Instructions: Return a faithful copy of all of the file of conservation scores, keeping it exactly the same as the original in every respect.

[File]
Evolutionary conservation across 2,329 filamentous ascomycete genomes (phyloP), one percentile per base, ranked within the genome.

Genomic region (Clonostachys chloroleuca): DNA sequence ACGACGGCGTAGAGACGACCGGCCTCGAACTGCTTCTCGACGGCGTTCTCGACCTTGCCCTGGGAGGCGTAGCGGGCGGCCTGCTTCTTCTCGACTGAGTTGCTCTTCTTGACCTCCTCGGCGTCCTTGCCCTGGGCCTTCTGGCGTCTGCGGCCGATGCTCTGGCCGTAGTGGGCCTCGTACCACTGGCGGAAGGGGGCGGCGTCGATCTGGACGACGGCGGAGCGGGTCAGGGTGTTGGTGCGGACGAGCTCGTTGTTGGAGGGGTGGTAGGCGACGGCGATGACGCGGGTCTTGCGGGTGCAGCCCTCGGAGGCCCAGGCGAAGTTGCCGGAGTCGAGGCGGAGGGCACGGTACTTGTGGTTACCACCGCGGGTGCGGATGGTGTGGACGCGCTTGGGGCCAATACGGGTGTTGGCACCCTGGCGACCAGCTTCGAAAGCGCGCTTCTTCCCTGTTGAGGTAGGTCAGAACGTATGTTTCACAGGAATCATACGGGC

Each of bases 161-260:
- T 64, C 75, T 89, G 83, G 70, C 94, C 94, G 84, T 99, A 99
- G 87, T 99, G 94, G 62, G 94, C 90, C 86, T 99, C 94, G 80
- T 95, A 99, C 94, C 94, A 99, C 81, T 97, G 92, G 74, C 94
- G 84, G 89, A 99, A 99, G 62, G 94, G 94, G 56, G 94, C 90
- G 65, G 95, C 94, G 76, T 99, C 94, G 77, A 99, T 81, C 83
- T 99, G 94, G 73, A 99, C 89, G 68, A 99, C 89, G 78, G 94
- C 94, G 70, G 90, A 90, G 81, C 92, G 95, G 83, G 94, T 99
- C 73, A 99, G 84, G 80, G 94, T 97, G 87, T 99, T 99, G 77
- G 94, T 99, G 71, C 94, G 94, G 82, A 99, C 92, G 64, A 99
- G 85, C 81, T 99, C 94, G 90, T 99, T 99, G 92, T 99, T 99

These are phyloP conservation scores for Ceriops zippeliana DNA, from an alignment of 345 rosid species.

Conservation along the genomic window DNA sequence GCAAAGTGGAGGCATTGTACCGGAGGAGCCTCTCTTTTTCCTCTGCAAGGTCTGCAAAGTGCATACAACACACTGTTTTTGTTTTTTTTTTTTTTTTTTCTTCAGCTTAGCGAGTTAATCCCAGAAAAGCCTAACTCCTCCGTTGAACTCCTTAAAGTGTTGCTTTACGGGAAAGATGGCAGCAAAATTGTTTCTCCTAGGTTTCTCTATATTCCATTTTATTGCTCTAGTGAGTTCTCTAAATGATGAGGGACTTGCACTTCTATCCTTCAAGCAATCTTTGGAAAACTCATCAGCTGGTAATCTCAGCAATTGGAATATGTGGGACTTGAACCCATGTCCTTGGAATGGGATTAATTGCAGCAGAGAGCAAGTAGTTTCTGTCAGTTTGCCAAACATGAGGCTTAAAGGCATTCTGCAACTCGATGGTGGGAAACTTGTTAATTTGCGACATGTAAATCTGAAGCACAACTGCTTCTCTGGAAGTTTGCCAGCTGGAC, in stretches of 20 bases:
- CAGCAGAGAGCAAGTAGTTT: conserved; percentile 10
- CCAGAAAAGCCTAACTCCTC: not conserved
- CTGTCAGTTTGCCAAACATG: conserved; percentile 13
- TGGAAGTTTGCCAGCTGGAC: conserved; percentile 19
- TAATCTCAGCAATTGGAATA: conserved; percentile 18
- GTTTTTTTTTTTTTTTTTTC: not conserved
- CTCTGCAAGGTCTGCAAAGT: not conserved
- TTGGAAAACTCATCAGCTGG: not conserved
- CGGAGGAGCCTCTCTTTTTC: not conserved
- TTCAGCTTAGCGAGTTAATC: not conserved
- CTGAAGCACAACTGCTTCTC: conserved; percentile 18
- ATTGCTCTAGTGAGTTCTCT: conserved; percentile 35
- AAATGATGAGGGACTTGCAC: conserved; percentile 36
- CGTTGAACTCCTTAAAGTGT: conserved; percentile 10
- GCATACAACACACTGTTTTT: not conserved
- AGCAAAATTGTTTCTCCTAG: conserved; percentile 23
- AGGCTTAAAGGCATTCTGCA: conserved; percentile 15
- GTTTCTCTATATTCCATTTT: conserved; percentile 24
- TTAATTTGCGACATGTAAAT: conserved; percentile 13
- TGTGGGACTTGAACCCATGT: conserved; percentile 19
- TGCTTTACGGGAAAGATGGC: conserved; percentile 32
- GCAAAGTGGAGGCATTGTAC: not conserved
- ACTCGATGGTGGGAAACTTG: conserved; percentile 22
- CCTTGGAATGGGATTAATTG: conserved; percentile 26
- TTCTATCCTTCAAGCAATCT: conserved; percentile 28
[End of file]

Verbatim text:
Evolutionary conservation across 2,329 filamentous ascomycete genomes (phyloP), one percentile per base, ranked within the genome.

Genomic region (Clonostachys chloroleuca): DNA sequence ACGACGGCGTAGAGACGACCGGCCTCGAACTGCTTCTCGACGGCGTTCTCGACCTTGCCCTGGGAGGCGTAGCGGGCGGCCTGCTTCTTCTCGACTGAGTTGCTCTTCTTGACCTCCTCGGCGTCCTTGCCCTGGGCCTTCTGGCGTCTGCGGCCGATGCTCTGGCCGTAGTGGGCCTCGTACCACTGGCGGAAGGGGGCGGCGTCGATCTGGACGACGGCGGAGCGGGTCAGGGTGTTGGTGCGGACGAGCTCGTTGTTGGAGGGGTGGTAGGCGACGGCGATGACGCGGGTCTTGCGGGTGCAGCCCTCGGAGGCCCAGGCGAAGTTGCCGGAGTCGAGGCGGAGGGCACGGTACTTGTGGTTACCACCGCGGGTGCGGATGGTGTGGACGCGCTTGGGGCCAATACGGGTGTTGGCACCCTGGCGACCAGCTTCGAAAGCGCGCTTCTTCCCTGTTGAGGTAGGTCAGAACGTATGTTTCACAGGAATCATACGGGC

Each of bases 161-260:
- T 64, C 75, T 89, G 83, G 70, C 94, C 94, G 84, T 99, A 99
- G 87, T 99, G 94, G 62, G 94, C 90, C 86, T 99, C 94, G 80
- T 95, A 99, C 94, C 94, A 99, C 81, T 97, G 92, G 74, C 94
- G 84, G 89, A 99, A 99, G 62, G 94, G 94, G 56, G 94, C 90
- G 65, G 95, C 94, G 76, T 99, C 94, G 77, A 99, T 81, C 83
- T 99, G 94, G 73, A 99, C 89, G 68, A 99, C 89, G 78, G 94
- C 94, G 70, G 90, A 90, G 81, C 92, G 95, G 83, G 94, T 99
- C 73, A 99, G 84, G 80, G 94, T 97, G 87, T 99, T 99, G 77
- G 94, T 99, G 71, C 94, G 94, G 82, A 99, C 92, G 64, A 99
- G 85, C 81, T 99, C 94, G 90, T 99, T 99, G 92, T 99, T 99

These are phyloP conservation scores for Ceriops zippeliana DNA, from an alignment of 345 rosid species.

Conservation along the genomic window DNA sequence GCAAAGTGGAGGCATTGTACCGGAGGAGCCTCTCTTTTTCCTCTGCAAGGTCTGCAAAGTGCATACAACACACTGTTTTTGTTTTTTTTTTTTTTTTTTCTTCAGCTTAGCGAGTTAATCCCAGAAAAGCCTAACTCCTCCGTTGAACTCCTTAAAGTGTTGCTTTACGGGAAAGATGGCAGCAAAATTGTTTCTCCTAGGTTTCTCTATATTCCATTTTATTGCTCTAGTGAGTTCTCTAAATGATGAGGGACTTGCACTTCTATCCTTCAAGCAATCTTTGGAAAACTCATCAGCTGGTAATCTCAGCAATTGGAATATGTGGGACTTGAACCCATGTCCTTGGAATGGGATTAATTGCAGCAGAGAGCAAGTAGTTTCTGTCAGTTTGCCAAACATGAGGCTTAAAGGCATTCTGCAACTCGATGGTGGGAAACTTGTTAATTTGCGACATGTAAATCTGAAGCACAACTGCTTCTCTGGAAGTTTGCCAGCTGGAC, in stretches of 20 bases:
- CAGCAGAGAGCAAGTAGTTT: conserved; percentile 10
- CCAGAAAAGCCTAACTCCTC: not conserved
- CTGTCAGTTTGCCAAACATG: conserved; percentile 13
- TGGAAGTTTGCCAGCTGGAC: conserved; percentile 19
- TAATCTCAGCAATTGGAATA: conserved; percentile 18
- GTTTTTTTTTTTTTTTTTTC: not conserved
- CTCTGCAAGGTCTGCAAAGT: not conserved
- TTGGAAAACTCATCAGCTGG: not conserved
- CGGAGGAGCCTCTCTTTTTC: not conserved
- TTCAGCTTAGCGAGTTAATC: not conserved
- CTGAAGCACAACTGCTTCTC: conserved; percentile 18
- ATTGCTCTAGTGAGTTCTCT: conserved; percentile 35
- AAATGATGAGGGACTTGCAC: conserved; percentile 36
- CGTTGAACTCCTTAAAGTGT: conserved; percentile 10
- GCATACAACACACTGTTTTT: not conserved
- AGCAAAATTGTTTCTCCTAG: conserved; percentile 23
- AGGCTTAAAGGCATTCTGCA: conserved; percentile 15
- GTTTCTCTATATTCCATTTT: conserved; percentile 24
- TTAATTTGCGACATGTAAAT: conserved; percentile 13
- TGTGGGACTTGAACCCATGT: conserved; percentile 19
- TGCTTTACGGGAAAGATGGC: conserved; percentile 32
- GCAAAGTGGAGGCATTGTAC: not conserved
- ACTCGATGGTGGGAAACTTG: conserved; percentile 22
- CCTTGGAATGGGATTAATTG: conserved; percentile 26
- TTCTATCCTTCAAGCAATCT: conserved; percentile 28